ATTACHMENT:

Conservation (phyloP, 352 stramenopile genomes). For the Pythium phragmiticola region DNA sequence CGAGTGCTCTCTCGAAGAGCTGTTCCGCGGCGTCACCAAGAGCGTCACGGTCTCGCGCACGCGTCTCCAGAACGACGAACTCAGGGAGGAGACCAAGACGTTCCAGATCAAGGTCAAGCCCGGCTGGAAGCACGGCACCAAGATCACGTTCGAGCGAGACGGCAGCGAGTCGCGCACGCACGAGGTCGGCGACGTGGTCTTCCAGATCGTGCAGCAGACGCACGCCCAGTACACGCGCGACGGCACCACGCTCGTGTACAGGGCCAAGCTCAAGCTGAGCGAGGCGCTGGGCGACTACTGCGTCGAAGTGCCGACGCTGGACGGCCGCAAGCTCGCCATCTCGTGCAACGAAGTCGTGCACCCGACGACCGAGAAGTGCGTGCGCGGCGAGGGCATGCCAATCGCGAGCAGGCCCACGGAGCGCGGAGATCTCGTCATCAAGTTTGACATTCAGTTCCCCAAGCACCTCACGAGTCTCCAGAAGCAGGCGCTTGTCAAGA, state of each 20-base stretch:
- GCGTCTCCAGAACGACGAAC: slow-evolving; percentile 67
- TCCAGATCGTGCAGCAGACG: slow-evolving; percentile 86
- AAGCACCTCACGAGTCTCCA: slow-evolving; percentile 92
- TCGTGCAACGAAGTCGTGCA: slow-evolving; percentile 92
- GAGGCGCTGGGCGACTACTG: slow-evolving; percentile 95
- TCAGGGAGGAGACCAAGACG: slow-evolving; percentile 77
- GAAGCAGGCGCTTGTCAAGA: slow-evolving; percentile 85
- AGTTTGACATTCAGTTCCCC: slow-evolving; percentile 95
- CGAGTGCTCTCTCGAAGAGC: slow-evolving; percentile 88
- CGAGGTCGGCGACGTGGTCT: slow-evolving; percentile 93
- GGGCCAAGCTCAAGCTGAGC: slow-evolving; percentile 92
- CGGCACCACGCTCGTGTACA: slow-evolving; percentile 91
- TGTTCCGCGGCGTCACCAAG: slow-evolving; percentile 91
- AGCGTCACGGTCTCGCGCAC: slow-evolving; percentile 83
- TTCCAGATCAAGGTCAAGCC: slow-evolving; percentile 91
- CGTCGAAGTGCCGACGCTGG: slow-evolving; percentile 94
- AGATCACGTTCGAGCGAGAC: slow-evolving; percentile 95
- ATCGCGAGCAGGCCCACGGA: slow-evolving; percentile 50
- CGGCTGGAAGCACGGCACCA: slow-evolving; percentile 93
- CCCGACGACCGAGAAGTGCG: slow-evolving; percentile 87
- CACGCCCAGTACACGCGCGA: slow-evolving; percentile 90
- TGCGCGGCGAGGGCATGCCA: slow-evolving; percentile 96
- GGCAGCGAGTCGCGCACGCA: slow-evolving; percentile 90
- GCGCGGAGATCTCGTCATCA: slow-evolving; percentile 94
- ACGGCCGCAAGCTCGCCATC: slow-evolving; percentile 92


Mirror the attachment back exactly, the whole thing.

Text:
Conservation (phyloP, 352 stramenopile genomes). For the Pythium phragmiticola region DNA sequence CGAGTGCTCTCTCGAAGAGCTGTTCCGCGGCGTCACCAAGAGCGTCACGGTCTCGCGCACGCGTCTCCAGAACGACGAACTCAGGGAGGAGACCAAGACGTTCCAGATCAAGGTCAAGCCCGGCTGGAAGCACGGCACCAAGATCACGTTCGAGCGAGACGGCAGCGAGTCGCGCACGCACGAGGTCGGCGACGTGGTCTTCCAGATCGTGCAGCAGACGCACGCCCAGTACACGCGCGACGGCACCACGCTCGTGTACAGGGCCAAGCTCAAGCTGAGCGAGGCGCTGGGCGACTACTGCGTCGAAGTGCCGACGCTGGACGGCCGCAAGCTCGCCATCTCGTGCAACGAAGTCGTGCACCCGACGACCGAGAAGTGCGTGCGCGGCGAGGGCATGCCAATCGCGAGCAGGCCCACGGAGCGCGGAGATCTCGTCATCAAGTTTGACATTCAGTTCCCCAAGCACCTCACGAGTCTCCAGAAGCAGGCGCTTGTCAAGA, state of each 20-base stretch:
- GCGTCTCCAGAACGACGAAC: slow-evolving; percentile 67
- TCCAGATCGTGCAGCAGACG: slow-evolving; percentile 86
- AAGCACCTCACGAGTCTCCA: slow-evolving; percentile 92
- TCGTGCAACGAAGTCGTGCA: slow-evolving; percentile 92
- GAGGCGCTGGGCGACTACTG: slow-evolving; percentile 95
- TCAGGGAGGAGACCAAGACG: slow-evolving; percentile 77
- GAAGCAGGCGCTTGTCAAGA: slow-evolving; percentile 85
- AGTTTGACATTCAGTTCCCC: slow-evolving; percentile 95
- CGAGTGCTCTCTCGAAGAGC: slow-evolving; percentile 88
- CGAGGTCGGCGACGTGGTCT: slow-evolving; percentile 93
- GGGCCAAGCTCAAGCTGAGC: slow-evolving; percentile 92
- CGGCACCACGCTCGTGTACA: slow-evolving; percentile 91
- TGTTCCGCGGCGTCACCAAG: slow-evolving; percentile 91
- AGCGTCACGGTCTCGCGCAC: slow-evolving; percentile 83
- TTCCAGATCAAGGTCAAGCC: slow-evolving; percentile 91
- CGTCGAAGTGCCGACGCTGG: slow-evolving; percentile 94
- AGATCACGTTCGAGCGAGAC: slow-evolving; percentile 95
- ATCGCGAGCAGGCCCACGGA: slow-evolving; percentile 50
- CGGCTGGAAGCACGGCACCA: slow-evolving; percentile 93
- CCCGACGACCGAGAAGTGCG: slow-evolving; percentile 87
- CACGCCCAGTACACGCGCGA: slow-evolving; percentile 90
- TGCGCGGCGAGGGCATGCCA: slow-evolving; percentile 96
- GGCAGCGAGTCGCGCACGCA: slow-evolving; percentile 90
- GCGCGGAGATCTCGTCATCA: slow-evolving; percentile 94
- ACGGCCGCAAGCTCGCCATC: slow-evolving; percentile 92